In October of that year, Latvia was forced to accept a "mutual assistance" pact with the Soviet Union, granting the Soviets the right to station between 25,000 and 30,000 troops on Latvian territory.
Next came Soviet military bases and a demand for the Latvian government to resign, and it did. Shortly thereafter Soviet troops entered Latvian territory, and no opposition was fronted by the Latvians as they had been previously asked by their government to show friendship.
That was a fatal mistake as the Soviets took over the country, deported or killed any opposition, and then held elections that placed Soviet-leaning candidates into office, including the presidency. Its name was now the Latvian Soviet Socialist Republic.
At the beginning of World War II, the German's ill-fated plan to invade the Soviet Union began. To help protect the country an estimated 15,000 Latvian men were forcibly drafted into the Soviet Red Army and few of them survived that war.
A few months later, the German Army entered Latvia, and their troops overran most of the country. More than 200,000 Latvian citizens died during the war, including approximately 75,000 Latvian Jews murdered during the German (Nazi) occupation.
In 1944, because of the efforts of the Americans, British and other allied forces, it became clear that Nazi Germany could not win their war in Europe - an effort that in the end would soon be soundly defeated.
Soviet forces began to retake Latvia in late-1944. Citizens desperately wanted to avoid another military and social disaster, so 250,00 Latvians fled the country into both Germany and Sweden.
During the first ten years of occupation the brutal Red Army forcibly deported tens of thousands of Latvians to Siberia labor camps, and that number reached nearly 200,000 by the time of Joseph Stalin's death in 1953.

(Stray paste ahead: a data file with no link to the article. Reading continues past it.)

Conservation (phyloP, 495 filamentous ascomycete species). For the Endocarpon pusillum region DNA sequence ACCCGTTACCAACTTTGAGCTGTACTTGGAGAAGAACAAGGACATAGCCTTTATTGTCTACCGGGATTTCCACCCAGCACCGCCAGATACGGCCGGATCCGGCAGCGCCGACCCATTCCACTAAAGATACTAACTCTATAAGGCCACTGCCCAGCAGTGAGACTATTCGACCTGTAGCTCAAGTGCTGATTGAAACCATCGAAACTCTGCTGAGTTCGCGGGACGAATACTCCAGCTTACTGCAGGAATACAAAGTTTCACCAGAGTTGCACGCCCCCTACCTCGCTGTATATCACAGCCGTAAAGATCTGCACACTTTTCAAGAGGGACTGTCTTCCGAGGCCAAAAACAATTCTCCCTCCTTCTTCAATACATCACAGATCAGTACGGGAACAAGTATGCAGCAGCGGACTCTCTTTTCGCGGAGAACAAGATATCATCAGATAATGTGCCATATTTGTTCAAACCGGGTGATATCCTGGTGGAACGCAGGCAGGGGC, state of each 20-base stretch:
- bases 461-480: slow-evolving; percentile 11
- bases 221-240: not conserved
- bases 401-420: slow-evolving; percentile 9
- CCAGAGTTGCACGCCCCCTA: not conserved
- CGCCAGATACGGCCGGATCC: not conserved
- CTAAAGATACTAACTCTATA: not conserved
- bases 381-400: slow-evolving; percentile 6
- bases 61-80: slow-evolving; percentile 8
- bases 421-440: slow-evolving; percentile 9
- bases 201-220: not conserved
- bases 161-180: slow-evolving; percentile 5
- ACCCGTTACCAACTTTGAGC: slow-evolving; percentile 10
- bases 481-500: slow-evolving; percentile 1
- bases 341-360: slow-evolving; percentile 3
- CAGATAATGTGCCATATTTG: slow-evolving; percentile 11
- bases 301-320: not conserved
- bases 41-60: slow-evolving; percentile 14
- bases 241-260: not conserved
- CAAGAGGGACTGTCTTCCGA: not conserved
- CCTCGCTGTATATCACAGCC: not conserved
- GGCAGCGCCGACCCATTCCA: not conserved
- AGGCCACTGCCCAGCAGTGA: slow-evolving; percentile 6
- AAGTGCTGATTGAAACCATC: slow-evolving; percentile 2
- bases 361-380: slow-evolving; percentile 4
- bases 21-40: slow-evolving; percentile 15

Deportations and imprisonments continued on and so did the 'Russification' of Latvia. The Soviets flooded the country with huge numbers of non-native Russians to work in new industries, drastically changed the ethnic mix.
In the late 1980's, Soviet President Gorbachev introduced policies in Russia to help reduce the corruption at the top of the Communist Party. That move called 'Glasnost' sparked a passionate desire for freedom across The Soviet Union, and in the end freedom from Communism caused the total collapse of the country in 1991.
Latvia's independence was now possible, and the parliament in Latvia voted on re-establishing de facto independence, restoring Latvia's pre-war status as a sovereign independent country.
In 1994 Russia completed its military withdrawal and Latvia soon began to forge modern relationships with the west by joining NATO and the European Union.
Latvia is a fertile land with a strong dairy industry, and a solid textile, chemical and electronic manufacturing base. Riga, the capital city, is a significant Baltic seaport.
And speaking of Riga, it's a charming ancient city with a stylish 'Old Town.' The city includes numerous art galleries and museums, as well as medieval castles and Baroque palaces.
The resorts along the sandy coastline of Latvia (facing the Baltic) and its interior beauty and history are now growing attractions for tourists from Europe and the Americas.
Trending on WorldAtlas
The Most Dangerous Cities in the World
The Largest Countries in the World
The Richest Countries In The World
The 10 Smallest Countries In The World
29 Largest Armies In The World
29 Most Obese Countries In The World
The Richest Countries In Africa
10 Most Visited Countries In The World
30 Least Populated Countries In The World